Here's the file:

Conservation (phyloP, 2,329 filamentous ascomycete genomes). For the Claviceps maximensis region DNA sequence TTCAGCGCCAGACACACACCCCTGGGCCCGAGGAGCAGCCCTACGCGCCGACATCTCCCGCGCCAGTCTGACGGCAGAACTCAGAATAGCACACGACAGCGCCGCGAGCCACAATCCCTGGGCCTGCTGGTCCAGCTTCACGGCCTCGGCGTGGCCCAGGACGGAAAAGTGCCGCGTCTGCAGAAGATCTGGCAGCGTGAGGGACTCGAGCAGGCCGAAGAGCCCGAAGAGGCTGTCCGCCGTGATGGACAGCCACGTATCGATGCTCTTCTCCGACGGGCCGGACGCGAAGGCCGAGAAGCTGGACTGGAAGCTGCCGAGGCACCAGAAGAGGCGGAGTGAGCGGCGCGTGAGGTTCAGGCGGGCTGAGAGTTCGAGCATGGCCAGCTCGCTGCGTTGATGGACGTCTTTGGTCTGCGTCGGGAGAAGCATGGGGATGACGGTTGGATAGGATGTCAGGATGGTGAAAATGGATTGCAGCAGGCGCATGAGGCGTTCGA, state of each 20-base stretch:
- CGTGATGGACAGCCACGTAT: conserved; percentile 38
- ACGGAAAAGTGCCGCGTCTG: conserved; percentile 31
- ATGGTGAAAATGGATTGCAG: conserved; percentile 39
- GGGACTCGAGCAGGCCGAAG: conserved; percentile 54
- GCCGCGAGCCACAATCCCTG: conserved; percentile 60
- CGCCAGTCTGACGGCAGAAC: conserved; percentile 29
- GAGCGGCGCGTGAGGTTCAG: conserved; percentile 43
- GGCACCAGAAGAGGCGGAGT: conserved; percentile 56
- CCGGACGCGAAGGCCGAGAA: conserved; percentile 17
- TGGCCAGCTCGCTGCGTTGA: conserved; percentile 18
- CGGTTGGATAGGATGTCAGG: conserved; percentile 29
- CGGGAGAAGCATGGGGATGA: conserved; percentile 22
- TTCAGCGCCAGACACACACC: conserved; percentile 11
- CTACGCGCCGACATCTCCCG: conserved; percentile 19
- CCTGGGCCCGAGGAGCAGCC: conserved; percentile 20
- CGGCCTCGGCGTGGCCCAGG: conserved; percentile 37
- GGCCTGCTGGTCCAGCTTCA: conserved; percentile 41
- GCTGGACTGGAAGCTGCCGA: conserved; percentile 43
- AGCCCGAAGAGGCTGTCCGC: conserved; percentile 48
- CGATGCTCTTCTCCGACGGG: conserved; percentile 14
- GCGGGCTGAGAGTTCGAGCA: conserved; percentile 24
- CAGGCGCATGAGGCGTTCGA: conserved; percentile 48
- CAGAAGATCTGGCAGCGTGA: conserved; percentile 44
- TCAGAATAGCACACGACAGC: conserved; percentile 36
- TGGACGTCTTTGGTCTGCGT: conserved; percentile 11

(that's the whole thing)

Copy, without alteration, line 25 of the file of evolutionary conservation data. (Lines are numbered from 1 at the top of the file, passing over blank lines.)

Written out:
- TCAGAATAGCACACGACAGC: conserved; percentile 36